BACKGROUND Phlebotomy is among the main determinants of anemia of prematurity. Blood sparing policies endorsed umbilical cord blood (here called placental) as an alternative source for laboratory testing. Little is known on the suitability of placental blood to evaluate neonatal hemostasis of newborn infants. We aimed to compare the hemostatic profile of paired placental and infant venous blood, by means of prothrombin time (PT), activated partial thromboplastin time (APTT), fibrinogen, antithrombin, protein C, thromboelastography (TEG) and thrombin generation assay (TGA). STUDY DESIGN This was an observational single-center study. METHODS We collected at birth venous citrated blood from both placental and infant venous source and performed PT, APTT, fibrinogen, antithrombin, protein C, TEG (reaction time-R; kinetics-K alpha angle-alpha, maximum amplitude-MA and lysis at 30 minutes-LY30), and TGA (endogenous thrombin potential-ETP). RESULTS We enrolled 60 neonates with a median gestational age (range) of 37 weeks (28(+1)-41) and birth-weight 2417 g (950-4170). Based on TEG and TGA, placental blood showed a procoagulant imbalance as indicated by lower median R (4.0 vs. 6.1 min; p < 0.001) and K (1.3 vs. 2.2 min; p < 0.001); higher alpha-angle (69.7 vs. 57.4 degrees; p < 0.001) and ETP (1260 vs. 1078; p = 0.002) than those observed for infant venous blood. PT and APTT did not differ significantly between the two groups. CONCLUSIONS While placental and neonatal blood samples are equally suitable to measure the standard coagulation tests PT and APTT, placental blood leads to a procoagulant imbalance when testing is performed with TEG or TGA. These effects should be considered when interpreting results stemming from investigation of neonatal hemostasis.

Is placental blood a reliable source for the evaluation of neonatal hemostasis at birth? / G. Raffaeli, A. Tripodi, F. Manzoni, E. Scalambrino, N. Pesenti, I. Amodeo, G. Cavallaro, E. Villamor, F. Peyvandi, F. Mosca, S. Ghirardello. - In: TRANSFUSION. - ISSN 0041-1132. - 60:5(2020 May 01), pp. 1069-1077. [10.1111/trf.15785]

Is placental blood a reliable source for the evaluation of neonatal hemostasis at birth?

G. Raffaeli
Primo
;
A. Tripodi
Secondo
;
F. Manzoni;E. Scalambrino;I. Amodeo;F. Peyvandi;F. Mosca;
2020-05-01

Abstract

BACKGROUND Phlebotomy is among the main determinants of anemia of prematurity. Blood sparing policies endorsed umbilical cord blood (here called placental) as an alternative source for laboratory testing. Little is known on the suitability of placental blood to evaluate neonatal hemostasis of newborn infants. We aimed to compare the hemostatic profile of paired placental and infant venous blood, by means of prothrombin time (PT), activated partial thromboplastin time (APTT), fibrinogen, antithrombin, protein C, thromboelastography (TEG) and thrombin generation assay (TGA). STUDY DESIGN This was an observational single-center study. METHODS We collected at birth venous citrated blood from both placental and infant venous source and performed PT, APTT, fibrinogen, antithrombin, protein C, TEG (reaction time-R; kinetics-K alpha angle-alpha, maximum amplitude-MA and lysis at 30 minutes-LY30), and TGA (endogenous thrombin potential-ETP). RESULTS We enrolled 60 neonates with a median gestational age (range) of 37 weeks (28(+1)-41) and birth-weight 2417 g (950-4170). Based on TEG and TGA, placental blood showed a procoagulant imbalance as indicated by lower median R (4.0 vs. 6.1 min; p < 0.001) and K (1.3 vs. 2.2 min; p < 0.001); higher alpha-angle (69.7 vs. 57.4 degrees; p < 0.001) and ETP (1260 vs. 1078; p = 0.002) than those observed for infant venous blood. PT and APTT did not differ significantly between the two groups. CONCLUSIONS While placental and neonatal blood samples are equally suitable to measure the standard coagulation tests PT and APTT, placental blood leads to a procoagulant imbalance when testing is performed with TEG or TGA. These effects should be considered when interpreting results stemming from investigation of neonatal hemostasis.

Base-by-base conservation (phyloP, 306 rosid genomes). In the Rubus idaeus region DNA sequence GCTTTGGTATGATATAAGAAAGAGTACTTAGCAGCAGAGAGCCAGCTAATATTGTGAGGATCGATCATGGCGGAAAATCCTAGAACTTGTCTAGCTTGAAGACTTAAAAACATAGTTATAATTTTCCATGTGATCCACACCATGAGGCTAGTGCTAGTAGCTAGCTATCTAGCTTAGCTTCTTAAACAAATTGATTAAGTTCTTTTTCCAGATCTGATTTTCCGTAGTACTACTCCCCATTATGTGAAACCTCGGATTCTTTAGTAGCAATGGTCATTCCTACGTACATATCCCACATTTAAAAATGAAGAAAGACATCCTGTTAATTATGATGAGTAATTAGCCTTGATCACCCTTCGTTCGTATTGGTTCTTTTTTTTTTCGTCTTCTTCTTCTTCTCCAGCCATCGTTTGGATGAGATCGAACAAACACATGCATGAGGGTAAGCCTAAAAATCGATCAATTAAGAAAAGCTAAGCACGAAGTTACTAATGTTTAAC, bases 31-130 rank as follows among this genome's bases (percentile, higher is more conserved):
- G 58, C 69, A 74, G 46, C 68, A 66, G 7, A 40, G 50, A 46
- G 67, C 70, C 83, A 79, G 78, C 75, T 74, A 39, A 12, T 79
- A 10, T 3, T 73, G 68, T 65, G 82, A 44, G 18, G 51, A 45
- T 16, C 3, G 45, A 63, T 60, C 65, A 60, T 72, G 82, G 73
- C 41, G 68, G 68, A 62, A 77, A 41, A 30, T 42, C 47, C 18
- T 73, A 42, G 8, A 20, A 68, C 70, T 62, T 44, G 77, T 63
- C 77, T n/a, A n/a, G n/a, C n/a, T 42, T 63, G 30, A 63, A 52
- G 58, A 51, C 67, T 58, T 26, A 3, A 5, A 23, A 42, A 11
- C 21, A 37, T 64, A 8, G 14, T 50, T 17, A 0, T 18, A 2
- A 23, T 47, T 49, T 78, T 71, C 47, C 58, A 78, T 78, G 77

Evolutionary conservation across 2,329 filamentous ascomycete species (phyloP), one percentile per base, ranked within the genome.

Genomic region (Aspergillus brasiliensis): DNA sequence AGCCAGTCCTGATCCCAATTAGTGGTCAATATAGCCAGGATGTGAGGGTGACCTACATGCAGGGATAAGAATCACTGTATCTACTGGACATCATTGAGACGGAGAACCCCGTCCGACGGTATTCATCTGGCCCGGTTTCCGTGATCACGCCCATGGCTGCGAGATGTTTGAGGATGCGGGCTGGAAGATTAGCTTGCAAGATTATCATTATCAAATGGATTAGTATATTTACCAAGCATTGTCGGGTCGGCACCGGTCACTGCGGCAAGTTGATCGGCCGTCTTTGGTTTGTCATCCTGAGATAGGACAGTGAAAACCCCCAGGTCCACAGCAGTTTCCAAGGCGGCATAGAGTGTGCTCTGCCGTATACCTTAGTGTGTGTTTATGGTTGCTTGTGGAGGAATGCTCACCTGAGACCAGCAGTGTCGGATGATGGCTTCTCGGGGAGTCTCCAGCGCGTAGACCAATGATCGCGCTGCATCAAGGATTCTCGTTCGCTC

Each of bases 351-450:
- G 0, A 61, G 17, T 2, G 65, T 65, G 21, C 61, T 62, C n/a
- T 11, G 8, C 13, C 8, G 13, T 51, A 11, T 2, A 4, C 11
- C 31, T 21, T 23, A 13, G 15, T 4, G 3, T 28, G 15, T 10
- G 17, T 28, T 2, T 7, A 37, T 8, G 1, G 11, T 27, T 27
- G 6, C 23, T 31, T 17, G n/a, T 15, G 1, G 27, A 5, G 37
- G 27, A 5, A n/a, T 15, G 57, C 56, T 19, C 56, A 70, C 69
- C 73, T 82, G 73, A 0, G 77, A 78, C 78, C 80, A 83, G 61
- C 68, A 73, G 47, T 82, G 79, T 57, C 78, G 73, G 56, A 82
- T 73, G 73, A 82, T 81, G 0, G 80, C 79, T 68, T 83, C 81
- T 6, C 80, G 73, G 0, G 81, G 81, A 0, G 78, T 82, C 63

Settore MED/38 - Pediatria Generale e Specialistica
21-apr-2020
Article (author)
File in questo prodotto:
File Dimensione Formato  
MS_Hemostasis placenta_transfusion[1].pdf

accesso aperto

Tipologia: Pre-print (manoscritto inviato all'editore)
Dimensione 199.02 kB
Formato Adobe PDF
199.02 kB Adobe PDF Visualizza/Apri
trf.15785.pdf

accesso riservato

Tipologia: Publisher's version/PDF
Dimensione 429.81 kB
Formato Adobe PDF
429.81 kB Adobe PDF   Visualizza/Apri   Richiedi una copia
Pubblicazioni consigliate

Caricamento pubblicazioni consigliate

I documenti in IRIS sono protetti da copyright e tutti i diritti sono riservati, salvo diversa indicazione.

Utilizza questo identificativo per citare o creare un link a questo documento: http://hdl.handle.net/2434/731586
Citazioni
  • ???jsp.display-item.citation.pmc??? 4
  • Scopus 6
  • ???jsp.display-item.citation.isi??? 6
social impact